Jonathan May-Bowles, aka Jonnie Marbles, viewed throwing a pie at Rupert Murdoch as a recognised form of protest. But the court didn't see it that way, which means he'll be spending the next three weeks in jail. By THERESA MALLINSON.
So, what penalties does throwing a foam pie in Rupert Murdoch’s face get you? Jonathan May-Bowles, who did just at that during last month’s parliamentary hearing into the phone-hacking scandal, is looking at a six-week jail sentence (three weeks to be served), as well as having to pay £250 in costs. Oh, and he’ll have to stump up a £15 “victim surcharge” too. This money will not go to Murdoch, but to the Victims Fund which, as its name suggests, offers support to victims of violence. Murdoch still gains though: £15 is smaller than small change to him, but the association of his name with the word “victim” is priceless.
May-Bowles’ sentencing took place at the City of Westminster magistrate’s court in London on Tuesday. He had appeared before the same court on Friday, pleading guilty to charges of assault and causing harassment, alarm or distress. His defence pointed out: “Slapstick and throwing pies dates back to the 1900s as a recognised form of protest.” But this cut no ice with district Judge Daphne Wickham, who convicted May-Bowles on both charges.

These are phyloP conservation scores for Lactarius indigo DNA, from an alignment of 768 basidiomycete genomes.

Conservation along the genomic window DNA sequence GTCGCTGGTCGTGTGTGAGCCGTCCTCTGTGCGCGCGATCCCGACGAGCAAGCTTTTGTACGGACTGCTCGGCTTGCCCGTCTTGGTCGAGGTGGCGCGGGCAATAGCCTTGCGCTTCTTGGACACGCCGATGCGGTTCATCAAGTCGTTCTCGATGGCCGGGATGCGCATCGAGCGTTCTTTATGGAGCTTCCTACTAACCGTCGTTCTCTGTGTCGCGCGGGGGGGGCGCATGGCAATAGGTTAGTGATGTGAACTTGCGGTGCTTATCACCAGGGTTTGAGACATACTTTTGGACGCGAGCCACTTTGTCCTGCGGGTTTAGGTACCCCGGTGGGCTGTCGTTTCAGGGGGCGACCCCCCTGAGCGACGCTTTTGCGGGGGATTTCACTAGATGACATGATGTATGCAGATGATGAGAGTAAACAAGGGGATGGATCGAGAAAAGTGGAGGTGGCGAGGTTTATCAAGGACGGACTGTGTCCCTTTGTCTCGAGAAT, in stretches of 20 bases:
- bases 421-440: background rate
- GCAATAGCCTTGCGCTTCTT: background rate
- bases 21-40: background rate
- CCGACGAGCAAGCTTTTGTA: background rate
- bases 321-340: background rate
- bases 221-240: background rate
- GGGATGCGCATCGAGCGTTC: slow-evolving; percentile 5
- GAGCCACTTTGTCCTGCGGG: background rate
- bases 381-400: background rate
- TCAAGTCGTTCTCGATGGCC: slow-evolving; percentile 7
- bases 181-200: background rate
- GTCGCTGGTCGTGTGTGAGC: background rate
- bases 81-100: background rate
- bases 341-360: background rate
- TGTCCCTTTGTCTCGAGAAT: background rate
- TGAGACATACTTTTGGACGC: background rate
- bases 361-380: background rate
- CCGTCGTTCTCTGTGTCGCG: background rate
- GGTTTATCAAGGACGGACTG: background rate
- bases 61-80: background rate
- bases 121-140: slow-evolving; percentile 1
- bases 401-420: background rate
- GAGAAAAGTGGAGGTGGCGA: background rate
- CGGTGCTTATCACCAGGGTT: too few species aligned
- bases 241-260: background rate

Watch: Murdoch attacked at hacking hearing
In handing down sentence, Wickham said: “This is a parliamentary process, which as you know conducts itself with dignity and in a civilised fashion.” (Seemingly Wickham has never watched the live broadcast of the House of Commons question-time sessions, which don’t always remain strictly dignified.)
May-Bowles also works as a comedian under the name Jonnie Marbles. Leaving court on Friday he was chirpy enough to joke: “I would just like to say this has been the most humble day of my life” – ripping off Murdoch, who had uttered the same line during his parliamentary appearance.
But on Tuesday, May-Bowles wouldn’t have been so cocky, as Wickham denied him bail, despite his intention to appeal the sentence. The six-week jail term has been criticised for its harshness, especially considering that Murdoch himself did not support the charges. Ipetitions has launched a “free Jonnie Marbles petition”, which had already garnered a couple of hundred signatures by Wednesday afternoon.
Closer to home, Darryl Peense, who has been convicted of assault for spilling his drink on President Jacob Zuma, awaits his sentencing on 7 September. Peense, who maintains the incident was entirely accidental, will be hoping to avoid jail time himself. DM
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